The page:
Ensure that you have allrepparttar 139116 contact information you need too: phone and fax numbers, a mobile phone number too, perhaps, withrepparttar 139117 facility for leaving messages, and an email address.

Put in place whatever is needed to enablerepparttar 139118 consultant to “hitrepparttar 139119 ground running”. If, for example, you spendrepparttar 139120 first morning discussing whatrepparttar 139121 consultant should do, you’re throwing money downrepparttar 139122 drain: all that should have been agreed beforehand – unless, of course, there is a need for a sudden change in plan, although even in those situations there should have been a contingency plan (a “Plan B”) in place.

Don’t keep askingrepparttar 139123 consultant to do more and more in an unplanned kind of way. If more work is needed, discuss whether it could feasibly be done well inrepparttar 139124 agreed time, or whether more days need to be allocated for it.


With proper groundwork when choosing a consultant, and sound planning, hiring a consultant to help you with your ICT work can be an excellent means of achievingrepparttar 139125 aims of your organisation.

Based in the UK, Terry Freedman has nearly thirty years’ experience in education. Specialising in information and communication technology (ICT), he has taught in inner city schools, been Head of Department, worked at the Qualification and Curriculum Authority (a non-departmental government body) and held a 3rd tier officer post -- Head of E-Education -- in a London local education authority (LEA).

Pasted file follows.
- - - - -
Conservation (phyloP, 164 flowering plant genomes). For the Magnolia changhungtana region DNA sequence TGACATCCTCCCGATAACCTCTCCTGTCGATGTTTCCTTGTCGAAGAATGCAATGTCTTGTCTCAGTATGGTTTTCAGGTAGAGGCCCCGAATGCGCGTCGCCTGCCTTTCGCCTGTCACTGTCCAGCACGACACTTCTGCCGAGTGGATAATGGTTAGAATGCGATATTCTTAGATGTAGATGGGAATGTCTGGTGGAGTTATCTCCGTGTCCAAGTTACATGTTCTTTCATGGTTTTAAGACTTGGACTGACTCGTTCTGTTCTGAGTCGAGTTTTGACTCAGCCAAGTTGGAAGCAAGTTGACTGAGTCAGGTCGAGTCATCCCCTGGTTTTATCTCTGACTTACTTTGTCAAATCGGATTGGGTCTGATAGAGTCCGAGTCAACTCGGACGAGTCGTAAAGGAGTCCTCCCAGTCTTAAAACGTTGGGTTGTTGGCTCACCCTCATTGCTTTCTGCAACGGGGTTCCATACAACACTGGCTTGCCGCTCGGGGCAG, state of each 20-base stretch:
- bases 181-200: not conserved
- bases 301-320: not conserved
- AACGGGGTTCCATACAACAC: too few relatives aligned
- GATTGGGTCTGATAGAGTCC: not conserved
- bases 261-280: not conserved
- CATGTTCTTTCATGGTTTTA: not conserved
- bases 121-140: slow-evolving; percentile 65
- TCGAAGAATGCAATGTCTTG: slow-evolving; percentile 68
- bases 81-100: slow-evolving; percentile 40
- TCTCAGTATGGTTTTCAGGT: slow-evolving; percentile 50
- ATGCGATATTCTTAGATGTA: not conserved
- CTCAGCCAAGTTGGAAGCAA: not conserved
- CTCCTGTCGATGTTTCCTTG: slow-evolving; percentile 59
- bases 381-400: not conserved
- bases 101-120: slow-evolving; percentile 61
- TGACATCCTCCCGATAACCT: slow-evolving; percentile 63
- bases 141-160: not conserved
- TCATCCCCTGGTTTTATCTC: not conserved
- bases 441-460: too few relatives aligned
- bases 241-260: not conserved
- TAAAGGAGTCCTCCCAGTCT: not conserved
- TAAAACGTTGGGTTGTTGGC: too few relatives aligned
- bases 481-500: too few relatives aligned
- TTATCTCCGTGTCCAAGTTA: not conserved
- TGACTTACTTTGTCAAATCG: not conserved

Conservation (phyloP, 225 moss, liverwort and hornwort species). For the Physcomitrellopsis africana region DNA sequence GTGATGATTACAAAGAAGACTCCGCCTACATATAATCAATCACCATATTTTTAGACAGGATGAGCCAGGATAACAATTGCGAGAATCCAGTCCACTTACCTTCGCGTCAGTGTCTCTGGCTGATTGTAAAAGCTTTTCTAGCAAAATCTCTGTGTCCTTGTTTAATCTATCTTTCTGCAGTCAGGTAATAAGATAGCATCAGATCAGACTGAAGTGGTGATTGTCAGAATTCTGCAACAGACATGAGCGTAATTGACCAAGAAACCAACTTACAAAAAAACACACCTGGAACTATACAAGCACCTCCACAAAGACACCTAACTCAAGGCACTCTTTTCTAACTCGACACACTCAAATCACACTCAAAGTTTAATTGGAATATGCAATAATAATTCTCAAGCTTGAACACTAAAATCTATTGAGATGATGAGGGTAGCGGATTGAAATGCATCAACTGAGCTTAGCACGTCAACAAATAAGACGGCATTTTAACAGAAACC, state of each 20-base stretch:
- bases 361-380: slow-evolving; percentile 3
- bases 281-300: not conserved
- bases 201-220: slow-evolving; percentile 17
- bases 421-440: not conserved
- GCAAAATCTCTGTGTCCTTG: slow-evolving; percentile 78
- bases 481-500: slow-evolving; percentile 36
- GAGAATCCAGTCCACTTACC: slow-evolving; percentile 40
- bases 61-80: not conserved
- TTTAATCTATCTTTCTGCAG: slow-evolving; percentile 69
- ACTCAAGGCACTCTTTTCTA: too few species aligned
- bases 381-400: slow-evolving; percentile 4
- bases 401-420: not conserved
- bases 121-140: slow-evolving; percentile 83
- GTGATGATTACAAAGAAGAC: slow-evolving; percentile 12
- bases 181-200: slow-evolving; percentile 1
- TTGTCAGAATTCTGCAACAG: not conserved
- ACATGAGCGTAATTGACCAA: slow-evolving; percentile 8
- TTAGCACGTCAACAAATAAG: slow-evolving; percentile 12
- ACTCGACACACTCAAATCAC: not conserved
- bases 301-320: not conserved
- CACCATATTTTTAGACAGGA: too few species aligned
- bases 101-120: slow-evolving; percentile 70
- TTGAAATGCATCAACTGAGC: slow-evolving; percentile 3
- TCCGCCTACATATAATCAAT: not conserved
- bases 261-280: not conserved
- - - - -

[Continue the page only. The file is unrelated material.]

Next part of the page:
The College-Bound Student’s Early Bird Menu

Written by Reecy Aresty

Continued from page 1

Early Decision II: Offered by some schools, it is virtually identical to Early Decision exceptrepparttar application deadlines are later, usually January 1st. As with Early Decision, only one school can be applied to. I’m not an advocate of this one either. Followrepparttar 139060 Early Decision criteria above and proceed accordingly.

Early Action: Except for Early Decision candidates, I encourage all students to apply for Early Action. Students apply from September 15th to January 1st, and notices usually go out between December 15th and January 31st, (dates may vary). Applying for Early Action has one definite advantage. Sincerepparttar 139061 competition is so fierce,repparttar 139062 sooner a student appliesrepparttar 139063 better. Forrepparttar 139064 barely qualified student, this isrepparttar 139065 only way to go. It would be highly unlikely such a student would qualify inrepparttar 139066 general applicant pool, as they would be competing against far too many honor students and would pale by comparison. Also, students apply to college atrepparttar 139067 beginning ofrepparttar 139068 senior year, and any grades beyond mid-term may not count at all! Always implement this strategy!